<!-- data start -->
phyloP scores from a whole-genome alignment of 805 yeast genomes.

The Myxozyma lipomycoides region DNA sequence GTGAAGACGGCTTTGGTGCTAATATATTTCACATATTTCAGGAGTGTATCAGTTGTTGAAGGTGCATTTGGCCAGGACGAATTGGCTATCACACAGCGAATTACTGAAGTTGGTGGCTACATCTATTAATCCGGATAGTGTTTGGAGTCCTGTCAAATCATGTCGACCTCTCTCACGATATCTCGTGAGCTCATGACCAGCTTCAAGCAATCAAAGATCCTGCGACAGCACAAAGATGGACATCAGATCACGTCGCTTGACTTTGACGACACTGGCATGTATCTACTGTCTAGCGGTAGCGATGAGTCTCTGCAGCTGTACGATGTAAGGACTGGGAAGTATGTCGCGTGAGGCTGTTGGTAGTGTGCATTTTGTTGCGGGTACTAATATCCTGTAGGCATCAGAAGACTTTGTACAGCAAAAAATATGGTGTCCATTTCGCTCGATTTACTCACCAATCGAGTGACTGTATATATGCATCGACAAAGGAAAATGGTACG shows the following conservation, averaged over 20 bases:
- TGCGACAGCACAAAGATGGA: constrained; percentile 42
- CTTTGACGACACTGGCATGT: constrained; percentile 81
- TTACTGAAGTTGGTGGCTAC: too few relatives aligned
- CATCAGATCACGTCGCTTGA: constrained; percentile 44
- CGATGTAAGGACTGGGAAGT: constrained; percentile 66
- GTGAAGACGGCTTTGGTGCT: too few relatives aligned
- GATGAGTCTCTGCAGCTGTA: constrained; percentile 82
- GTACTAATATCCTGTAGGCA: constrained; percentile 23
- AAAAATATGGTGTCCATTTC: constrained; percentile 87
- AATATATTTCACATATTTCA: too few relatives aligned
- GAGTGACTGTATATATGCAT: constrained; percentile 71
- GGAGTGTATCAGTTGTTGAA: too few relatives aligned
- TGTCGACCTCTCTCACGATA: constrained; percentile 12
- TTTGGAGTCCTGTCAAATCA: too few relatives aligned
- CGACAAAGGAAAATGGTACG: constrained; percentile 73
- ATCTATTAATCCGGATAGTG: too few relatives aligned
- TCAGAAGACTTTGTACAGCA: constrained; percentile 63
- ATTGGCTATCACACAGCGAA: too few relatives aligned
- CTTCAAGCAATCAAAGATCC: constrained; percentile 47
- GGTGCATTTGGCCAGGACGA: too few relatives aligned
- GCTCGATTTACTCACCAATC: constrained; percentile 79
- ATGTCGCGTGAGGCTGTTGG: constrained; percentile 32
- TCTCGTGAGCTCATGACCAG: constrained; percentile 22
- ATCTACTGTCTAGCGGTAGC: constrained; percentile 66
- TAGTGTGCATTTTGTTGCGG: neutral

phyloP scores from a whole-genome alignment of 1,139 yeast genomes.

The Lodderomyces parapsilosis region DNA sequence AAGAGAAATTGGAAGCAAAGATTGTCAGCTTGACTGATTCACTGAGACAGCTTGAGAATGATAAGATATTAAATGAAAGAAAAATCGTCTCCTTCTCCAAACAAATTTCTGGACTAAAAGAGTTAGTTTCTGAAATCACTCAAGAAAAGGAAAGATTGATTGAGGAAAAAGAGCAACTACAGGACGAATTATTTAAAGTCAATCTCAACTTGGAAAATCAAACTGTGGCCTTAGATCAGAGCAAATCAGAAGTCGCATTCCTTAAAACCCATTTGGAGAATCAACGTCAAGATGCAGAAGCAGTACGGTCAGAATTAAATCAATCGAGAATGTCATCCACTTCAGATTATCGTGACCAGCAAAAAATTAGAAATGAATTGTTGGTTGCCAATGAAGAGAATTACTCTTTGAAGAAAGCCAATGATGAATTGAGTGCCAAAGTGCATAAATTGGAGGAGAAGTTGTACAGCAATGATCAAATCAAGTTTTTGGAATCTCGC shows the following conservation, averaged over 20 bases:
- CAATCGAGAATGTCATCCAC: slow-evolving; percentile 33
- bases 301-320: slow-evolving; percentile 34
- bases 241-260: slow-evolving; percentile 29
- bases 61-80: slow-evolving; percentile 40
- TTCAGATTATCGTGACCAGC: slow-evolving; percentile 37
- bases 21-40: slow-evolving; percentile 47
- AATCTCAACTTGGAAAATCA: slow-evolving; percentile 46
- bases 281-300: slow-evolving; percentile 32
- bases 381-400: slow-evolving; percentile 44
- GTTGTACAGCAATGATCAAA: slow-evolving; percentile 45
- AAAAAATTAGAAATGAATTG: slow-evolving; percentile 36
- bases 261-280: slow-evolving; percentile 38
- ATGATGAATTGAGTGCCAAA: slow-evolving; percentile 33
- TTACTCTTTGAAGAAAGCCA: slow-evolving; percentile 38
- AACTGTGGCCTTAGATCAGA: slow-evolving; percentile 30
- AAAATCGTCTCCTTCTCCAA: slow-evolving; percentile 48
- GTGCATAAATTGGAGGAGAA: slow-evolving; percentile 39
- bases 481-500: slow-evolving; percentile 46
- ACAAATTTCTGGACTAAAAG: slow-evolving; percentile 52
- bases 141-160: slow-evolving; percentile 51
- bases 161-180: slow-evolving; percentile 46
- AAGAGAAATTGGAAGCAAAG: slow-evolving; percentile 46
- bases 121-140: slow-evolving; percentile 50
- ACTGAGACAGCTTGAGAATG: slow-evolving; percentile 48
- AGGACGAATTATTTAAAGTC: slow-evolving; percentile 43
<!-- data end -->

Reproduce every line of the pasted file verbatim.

phyloP scores from a whole-genome alignment of 805 yeast genomes.

The Myxozyma lipomycoides region DNA sequence GTGAAGACGGCTTTGGTGCTAATATATTTCACATATTTCAGGAGTGTATCAGTTGTTGAAGGTGCATTTGGCCAGGACGAATTGGCTATCACACAGCGAATTACTGAAGTTGGTGGCTACATCTATTAATCCGGATAGTGTTTGGAGTCCTGTCAAATCATGTCGACCTCTCTCACGATATCTCGTGAGCTCATGACCAGCTTCAAGCAATCAAAGATCCTGCGACAGCACAAAGATGGACATCAGATCACGTCGCTTGACTTTGACGACACTGGCATGTATCTACTGTCTAGCGGTAGCGATGAGTCTCTGCAGCTGTACGATGTAAGGACTGGGAAGTATGTCGCGTGAGGCTGTTGGTAGTGTGCATTTTGTTGCGGGTACTAATATCCTGTAGGCATCAGAAGACTTTGTACAGCAAAAAATATGGTGTCCATTTCGCTCGATTTACTCACCAATCGAGTGACTGTATATATGCATCGACAAAGGAAAATGGTACG shows the following conservation, averaged over 20 bases:
- TGCGACAGCACAAAGATGGA: constrained; percentile 42
- CTTTGACGACACTGGCATGT: constrained; percentile 81
- TTACTGAAGTTGGTGGCTAC: too few relatives aligned
- CATCAGATCACGTCGCTTGA: constrained; percentile 44
- CGATGTAAGGACTGGGAAGT: constrained; percentile 66
- GTGAAGACGGCTTTGGTGCT: too few relatives aligned
- GATGAGTCTCTGCAGCTGTA: constrained; percentile 82
- GTACTAATATCCTGTAGGCA: constrained; percentile 23
- AAAAATATGGTGTCCATTTC: constrained; percentile 87
- AATATATTTCACATATTTCA: too few relatives aligned
- GAGTGACTGTATATATGCAT: constrained; percentile 71
- GGAGTGTATCAGTTGTTGAA: too few relatives aligned
- TGTCGACCTCTCTCACGATA: constrained; percentile 12
- TTTGGAGTCCTGTCAAATCA: too few relatives aligned
- CGACAAAGGAAAATGGTACG: constrained; percentile 73
- ATCTATTAATCCGGATAGTG: too few relatives aligned
- TCAGAAGACTTTGTACAGCA: constrained; percentile 63
- ATTGGCTATCACACAGCGAA: too few relatives aligned
- CTTCAAGCAATCAAAGATCC: constrained; percentile 47
- GGTGCATTTGGCCAGGACGA: too few relatives aligned
- GCTCGATTTACTCACCAATC: constrained; percentile 79
- ATGTCGCGTGAGGCTGTTGG: constrained; percentile 32
- TCTCGTGAGCTCATGACCAG: constrained; percentile 22
- ATCTACTGTCTAGCGGTAGC: constrained; percentile 66
- TAGTGTGCATTTTGTTGCGG: neutral

phyloP scores from a whole-genome alignment of 1,139 yeast genomes.

The Lodderomyces parapsilosis region DNA sequence AAGAGAAATTGGAAGCAAAGATTGTCAGCTTGACTGATTCACTGAGACAGCTTGAGAATGATAAGATATTAAATGAAAGAAAAATCGTCTCCTTCTCCAAACAAATTTCTGGACTAAAAGAGTTAGTTTCTGAAATCACTCAAGAAAAGGAAAGATTGATTGAGGAAAAAGAGCAACTACAGGACGAATTATTTAAAGTCAATCTCAACTTGGAAAATCAAACTGTGGCCTTAGATCAGAGCAAATCAGAAGTCGCATTCCTTAAAACCCATTTGGAGAATCAACGTCAAGATGCAGAAGCAGTACGGTCAGAATTAAATCAATCGAGAATGTCATCCACTTCAGATTATCGTGACCAGCAAAAAATTAGAAATGAATTGTTGGTTGCCAATGAAGAGAATTACTCTTTGAAGAAAGCCAATGATGAATTGAGTGCCAAAGTGCATAAATTGGAGGAGAAGTTGTACAGCAATGATCAAATCAAGTTTTTGGAATCTCGC shows the following conservation, averaged over 20 bases:
- CAATCGAGAATGTCATCCAC: slow-evolving; percentile 33
- bases 301-320: slow-evolving; percentile 34
- bases 241-260: slow-evolving; percentile 29
- bases 61-80: slow-evolving; percentile 40
- TTCAGATTATCGTGACCAGC: slow-evolving; percentile 37
- bases 21-40: slow-evolving; percentile 47
- AATCTCAACTTGGAAAATCA: slow-evolving; percentile 46
- bases 281-300: slow-evolving; percentile 32
- bases 381-400: slow-evolving; percentile 44
- GTTGTACAGCAATGATCAAA: slow-evolving; percentile 45
- AAAAAATTAGAAATGAATTG: slow-evolving; percentile 36
- bases 261-280: slow-evolving; percentile 38
- ATGATGAATTGAGTGCCAAA: slow-evolving; percentile 33
- TTACTCTTTGAAGAAAGCCA: slow-evolving; percentile 38
- AACTGTGGCCTTAGATCAGA: slow-evolving; percentile 30
- AAAATCGTCTCCTTCTCCAA: slow-evolving; percentile 48
- GTGCATAAATTGGAGGAGAA: slow-evolving; percentile 39
- bases 481-500: slow-evolving; percentile 46
- ACAAATTTCTGGACTAAAAG: slow-evolving; percentile 52
- bases 141-160: slow-evolving; percentile 51
- bases 161-180: slow-evolving; percentile 46
- AAGAGAAATTGGAAGCAAAG: slow-evolving; percentile 46
- bases 121-140: slow-evolving; percentile 50
- ACTGAGACAGCTTGAGAATG: slow-evolving; percentile 48
- AGGACGAATTATTTAAAGTC: slow-evolving; percentile 43